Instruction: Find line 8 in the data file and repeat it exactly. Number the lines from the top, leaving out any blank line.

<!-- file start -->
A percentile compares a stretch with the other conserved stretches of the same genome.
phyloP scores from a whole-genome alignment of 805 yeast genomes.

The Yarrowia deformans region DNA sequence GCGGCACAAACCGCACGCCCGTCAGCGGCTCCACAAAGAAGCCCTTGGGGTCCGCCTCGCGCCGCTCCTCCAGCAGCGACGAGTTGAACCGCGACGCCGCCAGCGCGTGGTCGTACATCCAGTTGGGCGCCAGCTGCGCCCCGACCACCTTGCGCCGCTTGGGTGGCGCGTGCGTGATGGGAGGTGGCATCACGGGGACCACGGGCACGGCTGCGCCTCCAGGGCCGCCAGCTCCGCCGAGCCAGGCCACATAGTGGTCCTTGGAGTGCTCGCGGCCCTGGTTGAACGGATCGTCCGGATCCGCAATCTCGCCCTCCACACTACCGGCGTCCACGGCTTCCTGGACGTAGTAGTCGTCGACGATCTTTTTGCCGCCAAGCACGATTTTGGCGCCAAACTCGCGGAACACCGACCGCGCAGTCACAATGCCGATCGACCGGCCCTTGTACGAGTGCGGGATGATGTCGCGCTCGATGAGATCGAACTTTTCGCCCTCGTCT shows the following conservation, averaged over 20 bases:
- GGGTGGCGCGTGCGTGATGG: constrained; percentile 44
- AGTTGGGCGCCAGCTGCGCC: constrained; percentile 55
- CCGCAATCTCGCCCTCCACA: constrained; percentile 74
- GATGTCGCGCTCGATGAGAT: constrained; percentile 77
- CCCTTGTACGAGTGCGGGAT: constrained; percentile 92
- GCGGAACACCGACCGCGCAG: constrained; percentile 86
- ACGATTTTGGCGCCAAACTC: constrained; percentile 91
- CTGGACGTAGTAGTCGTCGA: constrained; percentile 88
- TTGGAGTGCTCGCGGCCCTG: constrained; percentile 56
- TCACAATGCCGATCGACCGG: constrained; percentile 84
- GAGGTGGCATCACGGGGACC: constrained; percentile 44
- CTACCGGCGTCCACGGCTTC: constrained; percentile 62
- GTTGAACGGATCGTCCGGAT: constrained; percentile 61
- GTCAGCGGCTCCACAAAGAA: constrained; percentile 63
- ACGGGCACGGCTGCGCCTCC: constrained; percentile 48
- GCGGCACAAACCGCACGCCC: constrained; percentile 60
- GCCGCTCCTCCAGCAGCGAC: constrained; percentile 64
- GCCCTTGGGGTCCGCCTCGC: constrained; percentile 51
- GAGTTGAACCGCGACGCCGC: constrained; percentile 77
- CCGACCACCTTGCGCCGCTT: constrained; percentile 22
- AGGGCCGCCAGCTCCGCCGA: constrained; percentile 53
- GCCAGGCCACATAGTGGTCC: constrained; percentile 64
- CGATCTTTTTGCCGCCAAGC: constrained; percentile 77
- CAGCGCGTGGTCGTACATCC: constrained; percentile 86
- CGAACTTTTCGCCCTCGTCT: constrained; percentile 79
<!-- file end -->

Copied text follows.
- CCCTTGTACGAGTGCGGGAT: constrained; percentile 92